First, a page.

11. It's unpredictable, IMO. I've 5 Gyna species, and always some of them try to fly when others just stay buried - and each feeding they're different. The most fleeable is usually lurida, the laziest - usually bisannulata, but an hour ago two capucina males tried to fly away. My favourite is kaffrorum - especially camouflaged nymphs
  12. Yes, I think so, too; the main question for me is the reason. Maybe some disease. They were F0, just offspring from WC animals, so it's quite possible. Woodlice were quite tolerant when roaches were L1, though quite numerous (they're somehow pesting in my vivariums, brought them occasionally from Lao several years ago, now they're literally everywhere, even with chilopods and scorpions...), so, IMO, if they took part in devouring, then they consumed either dead or dying insects. Yes, I'm sure. They can't climb polypropylene anyway, and enclosure is always tightly closed (no phorids, sciarids etc., so meshes are fine, boxes are closed). And yea, I've already found - not adults, about 20 large nymphs, from another location (that were from Myanmar, these are from Lao), but, IMO, it's one species, Ricnoda rugosa is widespread over all the region, from Myanmar to Vietnam. Maybe, in spring I can go to Myanmar again, though...
  13. With some arboreal millipedes and woodlice I've used pieces of dead twigs covered with epyphytes - mosses, lichens, fungi etc., and it worked very well. The trickiest moment is the very beginning, when WC animals try to eat and digest completely new food - they're, AFAIU, anyway symbiotrophic, and their endosymbionts may be either damaged by transportation or have problems with these new materials...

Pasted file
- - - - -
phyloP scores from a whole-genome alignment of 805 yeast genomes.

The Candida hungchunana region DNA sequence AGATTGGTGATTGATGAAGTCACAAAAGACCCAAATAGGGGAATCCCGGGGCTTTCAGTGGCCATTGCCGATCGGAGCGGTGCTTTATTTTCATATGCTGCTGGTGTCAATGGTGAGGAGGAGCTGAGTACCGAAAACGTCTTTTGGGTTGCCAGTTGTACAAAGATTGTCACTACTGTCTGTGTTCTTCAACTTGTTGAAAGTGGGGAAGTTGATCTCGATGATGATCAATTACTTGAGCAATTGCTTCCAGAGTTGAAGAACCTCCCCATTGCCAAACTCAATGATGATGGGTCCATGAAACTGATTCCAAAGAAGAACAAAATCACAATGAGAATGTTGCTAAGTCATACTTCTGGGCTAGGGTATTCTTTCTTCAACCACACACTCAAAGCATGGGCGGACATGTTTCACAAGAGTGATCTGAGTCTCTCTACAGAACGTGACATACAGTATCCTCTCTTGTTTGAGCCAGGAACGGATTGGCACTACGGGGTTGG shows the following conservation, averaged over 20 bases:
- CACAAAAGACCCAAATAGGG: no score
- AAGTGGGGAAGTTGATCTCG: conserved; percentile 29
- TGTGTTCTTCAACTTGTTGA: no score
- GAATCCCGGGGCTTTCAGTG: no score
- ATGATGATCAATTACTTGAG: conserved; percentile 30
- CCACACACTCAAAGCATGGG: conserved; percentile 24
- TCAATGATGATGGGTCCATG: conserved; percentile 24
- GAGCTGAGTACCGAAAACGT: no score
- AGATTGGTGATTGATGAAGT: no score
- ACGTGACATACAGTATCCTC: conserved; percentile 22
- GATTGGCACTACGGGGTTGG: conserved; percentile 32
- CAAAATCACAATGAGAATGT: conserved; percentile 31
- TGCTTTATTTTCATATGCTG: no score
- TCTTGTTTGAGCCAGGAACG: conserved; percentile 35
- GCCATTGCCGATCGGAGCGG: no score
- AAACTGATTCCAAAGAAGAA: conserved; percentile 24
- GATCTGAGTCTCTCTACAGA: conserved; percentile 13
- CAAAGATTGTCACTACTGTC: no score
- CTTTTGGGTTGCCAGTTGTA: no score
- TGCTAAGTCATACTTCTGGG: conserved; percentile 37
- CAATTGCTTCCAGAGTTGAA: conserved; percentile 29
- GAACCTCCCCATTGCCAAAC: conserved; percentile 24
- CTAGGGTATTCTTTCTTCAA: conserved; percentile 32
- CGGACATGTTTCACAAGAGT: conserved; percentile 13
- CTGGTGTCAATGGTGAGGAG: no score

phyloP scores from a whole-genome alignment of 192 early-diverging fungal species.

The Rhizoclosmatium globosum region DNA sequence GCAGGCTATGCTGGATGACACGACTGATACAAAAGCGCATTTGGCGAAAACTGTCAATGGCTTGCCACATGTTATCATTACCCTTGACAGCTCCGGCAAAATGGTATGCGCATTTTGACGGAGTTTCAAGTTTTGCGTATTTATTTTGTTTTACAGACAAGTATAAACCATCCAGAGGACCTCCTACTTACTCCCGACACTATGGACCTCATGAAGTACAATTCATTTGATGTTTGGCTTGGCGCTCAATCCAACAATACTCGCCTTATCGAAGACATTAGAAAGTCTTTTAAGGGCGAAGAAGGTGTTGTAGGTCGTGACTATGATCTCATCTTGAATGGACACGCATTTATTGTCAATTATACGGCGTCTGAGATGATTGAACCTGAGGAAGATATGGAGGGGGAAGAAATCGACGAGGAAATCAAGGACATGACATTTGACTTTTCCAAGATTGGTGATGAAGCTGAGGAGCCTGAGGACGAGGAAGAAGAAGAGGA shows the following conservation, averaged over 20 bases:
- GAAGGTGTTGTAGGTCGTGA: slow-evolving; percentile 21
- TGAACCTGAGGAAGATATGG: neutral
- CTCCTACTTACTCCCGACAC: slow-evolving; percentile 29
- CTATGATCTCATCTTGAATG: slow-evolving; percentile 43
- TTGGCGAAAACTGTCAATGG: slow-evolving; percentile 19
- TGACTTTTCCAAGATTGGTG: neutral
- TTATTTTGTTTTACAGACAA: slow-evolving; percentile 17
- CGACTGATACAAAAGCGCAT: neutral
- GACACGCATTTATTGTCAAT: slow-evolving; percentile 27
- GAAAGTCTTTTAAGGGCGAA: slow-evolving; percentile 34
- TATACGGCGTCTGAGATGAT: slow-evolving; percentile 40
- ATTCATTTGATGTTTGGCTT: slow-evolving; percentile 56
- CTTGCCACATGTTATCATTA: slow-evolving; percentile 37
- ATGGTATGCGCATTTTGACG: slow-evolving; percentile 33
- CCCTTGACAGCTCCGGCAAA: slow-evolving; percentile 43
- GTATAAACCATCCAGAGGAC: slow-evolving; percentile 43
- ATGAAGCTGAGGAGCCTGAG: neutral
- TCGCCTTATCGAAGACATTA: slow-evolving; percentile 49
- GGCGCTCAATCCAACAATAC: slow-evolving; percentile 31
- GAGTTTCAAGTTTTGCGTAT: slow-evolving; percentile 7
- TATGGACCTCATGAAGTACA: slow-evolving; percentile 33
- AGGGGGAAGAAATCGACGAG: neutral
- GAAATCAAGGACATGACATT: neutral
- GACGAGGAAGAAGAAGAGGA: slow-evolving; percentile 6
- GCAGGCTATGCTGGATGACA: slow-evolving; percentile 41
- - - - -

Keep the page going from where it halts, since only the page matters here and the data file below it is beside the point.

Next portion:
14. ... So they've perished. Don't understand how\why - just perished. The one and the only species of all my roaches, more than 50; all the rest are feeling better or worse, but feeling. I'm now back home - travelled for 1,5 months, and there're not even anything like remnants in their enclosure. Just disappeared without any traces. Food, humidity, shelters - everything seemed to be OK, but the result is somehow stunning for me. Moreover: I've a colony of some woodlice in the same enclosure, and they've not just survived - they're now innumerable, colony is bursting with youngs. Does anybody has anything like an experience of woodlice exterminating roaches in polyculture? O_o